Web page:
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Connecticut legislative proposal on calculation of interest on refunds: March 13, 2002.

On March 13, 2002, Tax Executives Institute submitted the following comments on legislation to change the calculation of interest on corporate tax refunds to leaders of the Connecticut legislature. The comments on H.B. No. 5666 (An Act Concerning Certain Administrative Procedures of the Department of Revenue Services) was directed to Senator Martin M. Looney, chair of the Senate Committee on Finance, Revenue and Bonding, and Representative Anne B. McDonald, chair of the House Committee on Finance, Revenue and Bonding. The submission, which took the form of a letter from TEI President Robert J. Ashby, was prepared under the aegis of the Institute's State and Local Tax Committee, whose chair is Bruce J. Reid of Microsoft Corporation, with significant assistance from the Connecticut Valley Chapter, whose president is E. David Edwards of Ensign-Bickford Industries, Inc.

As president of Tax Executives Institute, I am writing to express TEI's opposition to pending legislation that would deny Connecticut taxpayers fair and appropriate interest on tax refunds paid by the State. H.B. No. 5666, an Act Concerning Certain Administrative Procedures of the Department of Revenue Services, is scheduled for consideration this week.

Tax Executives Institute is the preeminent association of business tax executives in North America. Our approximately 5,300 members represent 2,800 of the leading corporations through 53 chapters in the United States, Canada, and Europe, including our Connecticut Valley Chapter, whose 60 members all work for major local enterprises. (A substantial number of our non-Connecticut members work for companies that have sales or operations within the State and that are significant taxpayers.)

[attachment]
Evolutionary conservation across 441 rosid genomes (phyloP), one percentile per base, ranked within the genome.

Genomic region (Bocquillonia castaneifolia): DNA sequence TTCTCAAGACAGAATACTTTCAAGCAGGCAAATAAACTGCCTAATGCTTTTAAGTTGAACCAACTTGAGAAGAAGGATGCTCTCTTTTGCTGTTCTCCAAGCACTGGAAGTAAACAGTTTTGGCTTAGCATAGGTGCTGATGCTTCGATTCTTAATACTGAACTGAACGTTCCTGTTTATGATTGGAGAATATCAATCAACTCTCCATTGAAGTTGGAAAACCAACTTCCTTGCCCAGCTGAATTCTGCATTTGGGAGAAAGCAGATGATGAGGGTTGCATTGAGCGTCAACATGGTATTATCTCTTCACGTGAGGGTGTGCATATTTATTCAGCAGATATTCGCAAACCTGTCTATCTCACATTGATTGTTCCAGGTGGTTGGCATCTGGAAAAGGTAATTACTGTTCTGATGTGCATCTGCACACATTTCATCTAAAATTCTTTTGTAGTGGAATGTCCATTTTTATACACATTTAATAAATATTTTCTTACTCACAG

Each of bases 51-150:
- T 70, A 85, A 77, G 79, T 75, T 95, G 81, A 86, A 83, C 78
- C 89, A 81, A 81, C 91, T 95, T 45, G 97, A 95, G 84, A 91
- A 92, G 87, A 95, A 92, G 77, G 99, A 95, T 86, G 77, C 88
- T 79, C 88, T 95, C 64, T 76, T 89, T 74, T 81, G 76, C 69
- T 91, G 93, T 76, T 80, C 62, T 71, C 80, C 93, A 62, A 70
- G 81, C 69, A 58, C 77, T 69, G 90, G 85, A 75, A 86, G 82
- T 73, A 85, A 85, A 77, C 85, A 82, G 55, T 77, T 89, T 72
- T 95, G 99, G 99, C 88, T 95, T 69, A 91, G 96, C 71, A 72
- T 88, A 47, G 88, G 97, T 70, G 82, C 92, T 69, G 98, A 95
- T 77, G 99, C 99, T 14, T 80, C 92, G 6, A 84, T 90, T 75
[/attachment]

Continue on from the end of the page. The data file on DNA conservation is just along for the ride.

TEI represents a cross-section of the business community, and is dedicated to the development and effective implementation of sound tax policy, to promoting the uniform and equitable enforcement of the tax laws, and to reducing the cost and burden of administration and compliance to the benefit of taxpayers and government alike. As a professional association, TEI is firmly committed to ensuring a tax system that works -- one that is fair, administrable, and that taxpayers can comply with in a cost-efficient manner.

Members of TEI are responsible for managing the tax affairs of their companies and must contend daily with a myriad of tax law provisions at the federal, state, and local levels relating to the operation and taxation of business enterprises. That is why plain dealing and consistent treatment at all levels of tax administration are vitally important to our members. Both of these principles are jeopardized by H.B. 5666, which would limit the running of interest on corporate tax overpayments to the date of the amended return or claim, rather than the date of the original return or overpayment, while permitting the State to charge interest on underpayments from the due date of the original return.